“It’s certainly an issue which I have seen increasingly in my practice over recent years and it is a cause of concern and anxiety for teens,” said Genevieve von Lob, a psychologist and author of “Happy Parent, Happy Child: 10 Steps to Stress-free Family Life.”

“It’s understandable that as parents we adore our kids and love to share as much about them as possible,” von Lob said. “But by sharing endless pictures, you are creating a ‘digital tattoo’ that could stay with them for the rest of their lives.”

A digital tattoo, that, depending on the privacy settings of your account, will be visible to college and job recruiters, potential girlfriends or boyfriends, and everyone else for the rest of their lives. Do job scouts at Aiden’s dream employer really need to see a photo of baby Aiden learning to go potty like a big boy?

Suing a parent for sharing: Could it happen?

Some have suggested a lingering digital tattoo could have legal implications for parents once their child grows up. In 2016 in France, a viral online campaign urged parents to cut back on posting for their child’s privacy.

French police suggested that the images could attract sexual predators, and one legal expert cautioned that parents may face future lawsuits from their children for violating their privacy. Under French privacy law, anyone convicted of publishing and distributing images of another person without their consent can face up to one year in prison and a fine that’s equivalent to more than $50,000. That would apply to parents posting images of their kids as well.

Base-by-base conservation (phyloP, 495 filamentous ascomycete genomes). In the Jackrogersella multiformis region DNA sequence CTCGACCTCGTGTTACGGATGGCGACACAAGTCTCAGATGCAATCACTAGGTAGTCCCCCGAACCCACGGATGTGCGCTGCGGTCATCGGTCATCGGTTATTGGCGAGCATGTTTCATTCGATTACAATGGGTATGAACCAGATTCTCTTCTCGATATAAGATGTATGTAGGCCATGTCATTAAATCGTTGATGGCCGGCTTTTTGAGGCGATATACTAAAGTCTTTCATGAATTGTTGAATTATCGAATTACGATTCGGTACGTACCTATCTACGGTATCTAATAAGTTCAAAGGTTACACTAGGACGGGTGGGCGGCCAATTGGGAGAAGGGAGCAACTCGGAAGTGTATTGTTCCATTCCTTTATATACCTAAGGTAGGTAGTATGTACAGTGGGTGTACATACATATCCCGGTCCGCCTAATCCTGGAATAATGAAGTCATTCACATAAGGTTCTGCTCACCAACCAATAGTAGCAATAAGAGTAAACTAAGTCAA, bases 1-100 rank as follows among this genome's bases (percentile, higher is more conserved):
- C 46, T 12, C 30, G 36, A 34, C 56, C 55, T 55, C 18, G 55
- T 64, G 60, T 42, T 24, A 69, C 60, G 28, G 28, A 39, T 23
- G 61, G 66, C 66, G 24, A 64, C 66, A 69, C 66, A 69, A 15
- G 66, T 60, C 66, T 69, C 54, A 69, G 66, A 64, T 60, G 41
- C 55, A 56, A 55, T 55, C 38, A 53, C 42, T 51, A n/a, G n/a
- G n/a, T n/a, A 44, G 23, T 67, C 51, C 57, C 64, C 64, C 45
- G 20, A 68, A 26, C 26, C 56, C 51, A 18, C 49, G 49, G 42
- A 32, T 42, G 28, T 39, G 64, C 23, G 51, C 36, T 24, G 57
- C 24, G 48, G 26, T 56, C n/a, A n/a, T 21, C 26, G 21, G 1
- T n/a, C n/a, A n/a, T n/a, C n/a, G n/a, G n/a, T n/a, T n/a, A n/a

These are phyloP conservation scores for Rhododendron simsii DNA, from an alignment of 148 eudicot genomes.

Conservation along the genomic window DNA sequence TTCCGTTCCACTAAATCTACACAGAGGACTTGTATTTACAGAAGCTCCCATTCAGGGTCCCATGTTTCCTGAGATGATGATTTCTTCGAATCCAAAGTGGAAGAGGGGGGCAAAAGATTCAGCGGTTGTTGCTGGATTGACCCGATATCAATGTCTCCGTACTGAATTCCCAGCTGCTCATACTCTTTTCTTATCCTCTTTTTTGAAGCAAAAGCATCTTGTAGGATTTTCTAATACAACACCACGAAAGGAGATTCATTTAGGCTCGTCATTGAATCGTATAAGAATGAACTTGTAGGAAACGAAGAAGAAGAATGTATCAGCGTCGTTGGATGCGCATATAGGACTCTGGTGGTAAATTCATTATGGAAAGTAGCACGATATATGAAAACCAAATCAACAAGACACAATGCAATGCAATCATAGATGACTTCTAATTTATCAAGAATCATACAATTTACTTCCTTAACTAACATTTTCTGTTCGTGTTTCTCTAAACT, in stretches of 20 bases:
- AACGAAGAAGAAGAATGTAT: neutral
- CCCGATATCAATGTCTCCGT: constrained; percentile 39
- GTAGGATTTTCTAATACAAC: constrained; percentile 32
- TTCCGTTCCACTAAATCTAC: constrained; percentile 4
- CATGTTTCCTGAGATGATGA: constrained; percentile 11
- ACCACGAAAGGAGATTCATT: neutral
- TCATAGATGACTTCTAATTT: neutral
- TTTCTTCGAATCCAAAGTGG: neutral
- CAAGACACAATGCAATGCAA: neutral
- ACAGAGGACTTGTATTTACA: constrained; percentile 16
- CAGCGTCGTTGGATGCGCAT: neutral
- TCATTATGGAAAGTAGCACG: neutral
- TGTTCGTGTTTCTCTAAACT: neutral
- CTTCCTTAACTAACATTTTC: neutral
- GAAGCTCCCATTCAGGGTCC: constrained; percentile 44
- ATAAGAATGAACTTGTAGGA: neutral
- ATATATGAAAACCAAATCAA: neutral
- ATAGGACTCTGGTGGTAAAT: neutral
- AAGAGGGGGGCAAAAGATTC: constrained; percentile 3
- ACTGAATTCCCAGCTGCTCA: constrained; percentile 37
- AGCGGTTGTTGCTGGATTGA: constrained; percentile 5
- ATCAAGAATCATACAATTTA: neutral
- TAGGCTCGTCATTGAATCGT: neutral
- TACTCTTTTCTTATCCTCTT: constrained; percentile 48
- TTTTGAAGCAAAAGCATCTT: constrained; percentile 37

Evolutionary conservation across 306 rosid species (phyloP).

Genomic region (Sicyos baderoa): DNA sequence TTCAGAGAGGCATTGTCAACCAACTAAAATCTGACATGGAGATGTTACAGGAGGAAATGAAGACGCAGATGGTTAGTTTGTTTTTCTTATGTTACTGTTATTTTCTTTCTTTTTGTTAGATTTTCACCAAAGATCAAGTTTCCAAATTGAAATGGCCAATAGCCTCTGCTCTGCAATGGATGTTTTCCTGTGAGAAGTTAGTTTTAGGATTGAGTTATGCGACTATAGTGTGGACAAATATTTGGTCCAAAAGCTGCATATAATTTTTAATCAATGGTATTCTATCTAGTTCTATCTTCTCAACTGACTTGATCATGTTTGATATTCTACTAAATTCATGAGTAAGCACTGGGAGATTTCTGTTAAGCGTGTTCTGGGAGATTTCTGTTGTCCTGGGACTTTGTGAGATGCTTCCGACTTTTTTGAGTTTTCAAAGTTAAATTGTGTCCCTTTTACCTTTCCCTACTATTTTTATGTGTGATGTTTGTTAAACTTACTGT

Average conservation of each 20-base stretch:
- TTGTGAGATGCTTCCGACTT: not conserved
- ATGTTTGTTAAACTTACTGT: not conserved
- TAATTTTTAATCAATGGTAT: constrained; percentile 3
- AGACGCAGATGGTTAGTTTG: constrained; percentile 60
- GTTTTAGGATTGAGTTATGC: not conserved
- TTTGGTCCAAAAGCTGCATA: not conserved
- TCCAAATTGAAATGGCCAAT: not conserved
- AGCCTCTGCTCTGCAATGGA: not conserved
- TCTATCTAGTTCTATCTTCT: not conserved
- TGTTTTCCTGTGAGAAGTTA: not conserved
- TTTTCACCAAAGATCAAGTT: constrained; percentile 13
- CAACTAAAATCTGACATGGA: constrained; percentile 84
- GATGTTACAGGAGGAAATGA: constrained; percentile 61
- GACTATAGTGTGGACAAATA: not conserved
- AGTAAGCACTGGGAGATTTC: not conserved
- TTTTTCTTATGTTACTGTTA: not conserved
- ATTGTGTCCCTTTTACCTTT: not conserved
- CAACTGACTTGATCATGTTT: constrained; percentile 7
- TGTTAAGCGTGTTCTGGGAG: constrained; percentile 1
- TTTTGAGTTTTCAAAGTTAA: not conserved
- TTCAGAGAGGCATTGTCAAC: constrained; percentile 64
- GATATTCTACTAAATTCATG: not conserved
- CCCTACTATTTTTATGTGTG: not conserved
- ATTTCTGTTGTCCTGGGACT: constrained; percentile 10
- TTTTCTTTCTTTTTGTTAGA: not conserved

Could a successful “sharenting” lawsuit ever happen in the U.S.? Probably not, said Mark Bartholomew, a University at Buffalo expert on cyberlaw.

For starters, there’s the parent-child immunity doctrine — the legal notion that a child cannot bring legal action against his or her parents for torts, or civil wrongs, parents inflict while the child is a minor.

Plus, as Bartholomew told HuffPost, there’s really no precedent or laws directed specifically at parent oversharing online. (A parent could claim a request to remove a pic violates their First Amendment right to free speech.)

It's very unlikely we'll see a successful sharenting lawsuit anytime soon, one legal expert said
Johner Images via Getty Images